If you've been recently diagnosed as having some form of hearing loss, the entire process afterward can be unsettling and uncertain. Being able to speak with your audiologist or otolaryngologist for answers about what to expect is a priority. If your doctor has prescribed hearing aids for long term use, it can be challenging to know how they work, how to operate them and how to pay for them. Make sure to request a consultation with the audiologist in relation to your new hearing aids. Here are some important things to consider when you're at your appointment.
Getting The Right Fit
A main concern when getting new hearing aids is that they have a snug and secure fit. There are several variations and models of hearing aids on the market that are all designed meet your needs and budget. Three of the main design types include:
- In-The Ear
The most common hearing aids are the behind-the-ear varieties. They can be adjusted to fit the shape of your ear and are often the most affordable variety. They are discreet and work with moderate to severe hearing loss.
In-the-canal models fit snugly, directly in the ear canal. They are designed for people who have minimal hearing loss in the ear. They must be custom designed to fit properly in your ear canal. Some models fit in the canal entirely—offering a sense of privacy. They can be pricey, but are a more discreet option than other aids worn outside of the ear.
In-the-ear hearing aids are similar to in-the-canal models, except a small portion of the device goes inside of the ear. Your doctor will decide if this type of hearing aid is best for you and your diagnosis.
Each type of hearing aid has different capabilities and additions that can be tailored to fit what you are looking for. Your audiologist will go over what your needs are and help you find an aid that meets that criteria.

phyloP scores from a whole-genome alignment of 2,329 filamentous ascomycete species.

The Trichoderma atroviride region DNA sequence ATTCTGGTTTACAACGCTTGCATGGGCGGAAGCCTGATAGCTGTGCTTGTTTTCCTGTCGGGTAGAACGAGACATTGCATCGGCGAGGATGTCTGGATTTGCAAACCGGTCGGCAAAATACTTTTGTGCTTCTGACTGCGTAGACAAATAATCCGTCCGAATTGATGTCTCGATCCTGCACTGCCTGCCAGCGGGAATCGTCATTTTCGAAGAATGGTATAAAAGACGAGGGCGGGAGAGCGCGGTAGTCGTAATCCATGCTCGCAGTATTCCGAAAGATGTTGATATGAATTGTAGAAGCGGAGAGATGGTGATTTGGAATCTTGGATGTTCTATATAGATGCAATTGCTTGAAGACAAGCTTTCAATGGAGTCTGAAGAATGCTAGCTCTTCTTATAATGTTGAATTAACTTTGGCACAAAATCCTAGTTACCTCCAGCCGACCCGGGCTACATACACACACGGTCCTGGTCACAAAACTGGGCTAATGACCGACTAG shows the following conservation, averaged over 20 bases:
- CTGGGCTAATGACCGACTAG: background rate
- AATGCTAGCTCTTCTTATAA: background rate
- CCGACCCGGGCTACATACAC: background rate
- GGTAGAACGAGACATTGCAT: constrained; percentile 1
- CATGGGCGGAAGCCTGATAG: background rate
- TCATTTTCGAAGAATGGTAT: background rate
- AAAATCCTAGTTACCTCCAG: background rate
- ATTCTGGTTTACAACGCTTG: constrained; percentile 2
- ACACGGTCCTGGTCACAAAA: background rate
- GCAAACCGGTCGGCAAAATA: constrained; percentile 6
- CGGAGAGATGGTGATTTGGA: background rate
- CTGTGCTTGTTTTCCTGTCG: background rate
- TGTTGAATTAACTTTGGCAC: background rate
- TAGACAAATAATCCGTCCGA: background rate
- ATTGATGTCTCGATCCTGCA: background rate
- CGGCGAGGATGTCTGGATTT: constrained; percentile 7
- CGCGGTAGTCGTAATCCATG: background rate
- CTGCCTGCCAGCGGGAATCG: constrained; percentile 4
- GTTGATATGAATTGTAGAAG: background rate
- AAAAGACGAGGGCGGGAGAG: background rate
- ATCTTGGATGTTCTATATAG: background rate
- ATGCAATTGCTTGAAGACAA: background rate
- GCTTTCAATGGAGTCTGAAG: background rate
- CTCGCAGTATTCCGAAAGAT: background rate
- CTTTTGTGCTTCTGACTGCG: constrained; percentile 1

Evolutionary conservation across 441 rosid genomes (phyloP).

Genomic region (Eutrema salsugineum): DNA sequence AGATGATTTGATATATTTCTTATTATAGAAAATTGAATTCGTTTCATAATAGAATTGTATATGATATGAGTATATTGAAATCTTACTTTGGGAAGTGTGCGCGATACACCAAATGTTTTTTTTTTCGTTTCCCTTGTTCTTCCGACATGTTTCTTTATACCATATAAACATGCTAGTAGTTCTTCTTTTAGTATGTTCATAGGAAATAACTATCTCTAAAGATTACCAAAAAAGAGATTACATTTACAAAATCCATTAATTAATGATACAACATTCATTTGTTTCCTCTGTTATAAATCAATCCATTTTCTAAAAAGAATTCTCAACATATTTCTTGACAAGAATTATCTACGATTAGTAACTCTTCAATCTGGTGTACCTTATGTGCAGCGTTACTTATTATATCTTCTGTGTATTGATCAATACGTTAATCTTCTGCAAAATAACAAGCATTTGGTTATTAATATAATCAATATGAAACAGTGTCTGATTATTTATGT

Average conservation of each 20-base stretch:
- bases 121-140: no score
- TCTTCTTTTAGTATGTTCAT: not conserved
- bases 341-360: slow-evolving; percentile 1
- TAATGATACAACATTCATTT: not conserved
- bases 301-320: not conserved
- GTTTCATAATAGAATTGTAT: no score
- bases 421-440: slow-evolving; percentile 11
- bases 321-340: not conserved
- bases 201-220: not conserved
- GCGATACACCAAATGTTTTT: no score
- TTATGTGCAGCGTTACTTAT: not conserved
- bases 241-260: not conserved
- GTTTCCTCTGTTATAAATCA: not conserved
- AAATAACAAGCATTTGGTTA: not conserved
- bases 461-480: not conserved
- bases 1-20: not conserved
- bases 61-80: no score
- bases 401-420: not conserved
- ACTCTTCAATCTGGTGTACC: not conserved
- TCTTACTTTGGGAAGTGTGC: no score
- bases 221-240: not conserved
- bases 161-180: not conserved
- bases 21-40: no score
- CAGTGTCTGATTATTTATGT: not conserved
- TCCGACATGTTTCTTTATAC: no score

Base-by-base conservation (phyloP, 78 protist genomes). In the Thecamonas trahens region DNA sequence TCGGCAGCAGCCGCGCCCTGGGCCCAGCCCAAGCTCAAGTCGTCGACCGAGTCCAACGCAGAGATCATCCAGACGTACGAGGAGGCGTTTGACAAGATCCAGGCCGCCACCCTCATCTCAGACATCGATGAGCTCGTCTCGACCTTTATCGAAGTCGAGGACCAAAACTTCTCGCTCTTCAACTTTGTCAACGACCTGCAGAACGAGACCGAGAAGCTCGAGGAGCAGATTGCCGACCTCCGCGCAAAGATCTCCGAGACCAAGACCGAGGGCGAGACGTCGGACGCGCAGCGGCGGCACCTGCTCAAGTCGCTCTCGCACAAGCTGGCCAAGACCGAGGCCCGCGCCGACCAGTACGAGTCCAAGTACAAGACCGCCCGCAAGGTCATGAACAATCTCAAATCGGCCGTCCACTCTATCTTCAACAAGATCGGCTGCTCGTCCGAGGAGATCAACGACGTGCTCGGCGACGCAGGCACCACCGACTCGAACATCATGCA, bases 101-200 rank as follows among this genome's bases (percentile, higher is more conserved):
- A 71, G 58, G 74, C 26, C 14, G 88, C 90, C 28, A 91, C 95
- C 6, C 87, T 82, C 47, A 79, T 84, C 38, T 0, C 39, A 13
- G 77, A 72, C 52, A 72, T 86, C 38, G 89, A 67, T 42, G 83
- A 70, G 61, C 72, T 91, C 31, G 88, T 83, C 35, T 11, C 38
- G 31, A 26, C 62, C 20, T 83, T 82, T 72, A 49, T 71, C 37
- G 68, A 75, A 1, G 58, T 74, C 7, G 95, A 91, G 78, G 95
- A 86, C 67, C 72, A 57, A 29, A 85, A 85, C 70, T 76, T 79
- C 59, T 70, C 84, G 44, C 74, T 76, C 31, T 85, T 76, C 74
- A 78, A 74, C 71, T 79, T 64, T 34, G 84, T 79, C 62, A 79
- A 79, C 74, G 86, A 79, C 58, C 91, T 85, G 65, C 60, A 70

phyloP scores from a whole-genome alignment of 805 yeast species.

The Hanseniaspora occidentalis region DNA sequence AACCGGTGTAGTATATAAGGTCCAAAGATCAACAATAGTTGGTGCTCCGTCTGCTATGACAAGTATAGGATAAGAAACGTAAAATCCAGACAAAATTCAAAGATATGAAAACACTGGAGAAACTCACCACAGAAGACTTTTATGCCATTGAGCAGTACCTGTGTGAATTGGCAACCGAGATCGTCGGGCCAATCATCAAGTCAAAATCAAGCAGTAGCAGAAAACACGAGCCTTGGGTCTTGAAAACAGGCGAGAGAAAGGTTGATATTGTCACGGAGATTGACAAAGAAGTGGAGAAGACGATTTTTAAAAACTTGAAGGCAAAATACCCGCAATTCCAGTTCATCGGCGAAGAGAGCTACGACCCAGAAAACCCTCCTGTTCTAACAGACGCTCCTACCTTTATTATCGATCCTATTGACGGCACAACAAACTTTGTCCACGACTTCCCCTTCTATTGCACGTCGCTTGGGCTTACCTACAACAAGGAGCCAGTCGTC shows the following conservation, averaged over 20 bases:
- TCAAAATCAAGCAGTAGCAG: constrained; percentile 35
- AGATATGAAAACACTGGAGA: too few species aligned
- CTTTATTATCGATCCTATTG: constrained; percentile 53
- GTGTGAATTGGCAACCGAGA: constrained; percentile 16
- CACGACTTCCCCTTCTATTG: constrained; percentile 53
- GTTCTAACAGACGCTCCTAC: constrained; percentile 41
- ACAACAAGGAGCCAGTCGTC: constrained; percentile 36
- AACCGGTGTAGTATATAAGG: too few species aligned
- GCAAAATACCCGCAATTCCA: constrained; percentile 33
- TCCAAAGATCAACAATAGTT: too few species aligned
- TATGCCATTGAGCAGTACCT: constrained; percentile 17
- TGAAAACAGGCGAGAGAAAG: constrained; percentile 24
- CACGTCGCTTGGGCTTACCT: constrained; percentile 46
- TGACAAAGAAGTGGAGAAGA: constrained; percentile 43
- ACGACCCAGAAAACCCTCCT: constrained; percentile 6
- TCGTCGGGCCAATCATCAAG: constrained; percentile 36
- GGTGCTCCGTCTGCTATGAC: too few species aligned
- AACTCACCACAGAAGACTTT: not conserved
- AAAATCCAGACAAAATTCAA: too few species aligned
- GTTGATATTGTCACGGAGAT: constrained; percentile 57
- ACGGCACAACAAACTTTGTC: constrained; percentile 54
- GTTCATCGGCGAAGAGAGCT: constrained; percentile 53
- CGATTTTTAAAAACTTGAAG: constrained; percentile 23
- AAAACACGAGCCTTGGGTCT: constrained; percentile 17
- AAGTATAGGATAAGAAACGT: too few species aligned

Caring For Your Hearing Aids
Part of hearing aid education is learning how to care for them properly. Batteries will need to be replaced frequently, so it's important to know when they are beginning to fail. Buzzing and squeaking noises are early indicators that there may be a problem with the devices and that they need servicing. Most hearing aids need to be kept dry, so you'll need to know how to remove and store them properly.
Using Hearing Aids Correctly
Getting your hearing aid adjusted is something that will be done initially in the audiologist's office. But what happens when you get home? Part of an educational session on your hearing aid will require how to use them and adjust them so that you can hear through variations of sound tones that your ear will receive. It may take several adjustments to get the right hearing assistance and the right fit. In many cases, it can take up to six weeks for your hearing aid to begin to sound normal to you.
Paying For Your Hearing Aids
Hearing aids can be expensive, and insurance may not even cover half of the overall costs of the devices. Part of your hearing aid counseling will include applying for credit, or setting up a payment plan to pay off the balance of the hearing aids. You may also want to consider getting warranty or insurance coverage to help cover the cost of replacement should the hearing aids break or become lost.
Educating yourself on your hearing aid instrument is the best way to be proactive about your ear health.